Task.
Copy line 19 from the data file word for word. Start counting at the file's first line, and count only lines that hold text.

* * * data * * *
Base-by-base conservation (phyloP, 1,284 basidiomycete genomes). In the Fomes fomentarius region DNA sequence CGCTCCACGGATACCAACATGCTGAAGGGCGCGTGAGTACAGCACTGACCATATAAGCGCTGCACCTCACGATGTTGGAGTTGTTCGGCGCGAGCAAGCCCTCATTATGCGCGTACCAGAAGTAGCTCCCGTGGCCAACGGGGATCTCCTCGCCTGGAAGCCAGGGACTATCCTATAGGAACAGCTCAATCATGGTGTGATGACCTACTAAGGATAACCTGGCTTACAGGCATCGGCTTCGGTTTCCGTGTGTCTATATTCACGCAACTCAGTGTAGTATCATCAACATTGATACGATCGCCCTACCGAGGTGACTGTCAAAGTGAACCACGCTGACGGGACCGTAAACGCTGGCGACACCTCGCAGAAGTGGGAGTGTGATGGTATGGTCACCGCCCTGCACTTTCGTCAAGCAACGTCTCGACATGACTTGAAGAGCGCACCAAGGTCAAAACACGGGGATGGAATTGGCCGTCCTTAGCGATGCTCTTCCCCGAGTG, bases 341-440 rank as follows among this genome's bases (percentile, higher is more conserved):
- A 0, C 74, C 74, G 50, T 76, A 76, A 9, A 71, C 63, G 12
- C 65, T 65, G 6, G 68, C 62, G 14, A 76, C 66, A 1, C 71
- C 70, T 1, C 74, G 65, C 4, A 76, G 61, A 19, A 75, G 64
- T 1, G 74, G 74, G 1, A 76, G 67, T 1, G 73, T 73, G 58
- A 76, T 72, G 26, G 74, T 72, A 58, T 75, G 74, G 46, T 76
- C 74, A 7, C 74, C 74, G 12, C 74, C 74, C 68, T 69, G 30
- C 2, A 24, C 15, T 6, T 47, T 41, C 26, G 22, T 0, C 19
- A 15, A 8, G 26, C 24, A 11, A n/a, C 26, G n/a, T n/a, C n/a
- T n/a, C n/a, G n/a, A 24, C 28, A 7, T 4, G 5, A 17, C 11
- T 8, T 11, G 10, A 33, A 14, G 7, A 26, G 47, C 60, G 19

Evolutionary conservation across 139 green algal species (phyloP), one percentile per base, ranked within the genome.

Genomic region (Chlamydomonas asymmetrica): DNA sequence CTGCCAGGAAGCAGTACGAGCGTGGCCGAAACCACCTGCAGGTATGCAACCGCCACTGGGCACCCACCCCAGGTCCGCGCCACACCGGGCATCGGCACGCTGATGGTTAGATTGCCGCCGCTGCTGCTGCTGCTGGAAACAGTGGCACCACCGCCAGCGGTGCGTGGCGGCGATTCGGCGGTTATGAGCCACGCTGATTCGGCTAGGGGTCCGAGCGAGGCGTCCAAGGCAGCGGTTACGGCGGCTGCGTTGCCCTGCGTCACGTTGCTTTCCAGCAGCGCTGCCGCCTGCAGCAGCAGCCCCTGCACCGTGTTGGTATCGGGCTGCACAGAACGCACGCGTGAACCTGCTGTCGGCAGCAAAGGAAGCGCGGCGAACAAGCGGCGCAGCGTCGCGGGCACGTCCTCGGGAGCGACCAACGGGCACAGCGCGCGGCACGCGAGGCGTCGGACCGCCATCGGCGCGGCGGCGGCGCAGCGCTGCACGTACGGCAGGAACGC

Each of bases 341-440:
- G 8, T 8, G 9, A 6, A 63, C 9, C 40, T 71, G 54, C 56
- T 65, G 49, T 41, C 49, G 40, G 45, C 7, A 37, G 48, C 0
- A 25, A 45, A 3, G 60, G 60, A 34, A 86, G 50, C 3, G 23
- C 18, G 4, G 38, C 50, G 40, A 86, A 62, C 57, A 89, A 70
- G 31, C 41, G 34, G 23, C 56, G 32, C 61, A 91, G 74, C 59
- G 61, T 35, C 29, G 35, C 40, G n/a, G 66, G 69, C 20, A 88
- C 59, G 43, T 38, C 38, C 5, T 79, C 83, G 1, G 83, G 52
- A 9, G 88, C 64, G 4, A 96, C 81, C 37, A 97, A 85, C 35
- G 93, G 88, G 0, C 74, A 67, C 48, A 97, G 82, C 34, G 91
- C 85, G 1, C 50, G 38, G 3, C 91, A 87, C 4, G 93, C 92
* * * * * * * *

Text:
- G 31, C 41, G 34, G 23, C 56, G 32, C 61, A 91, G 74, C 59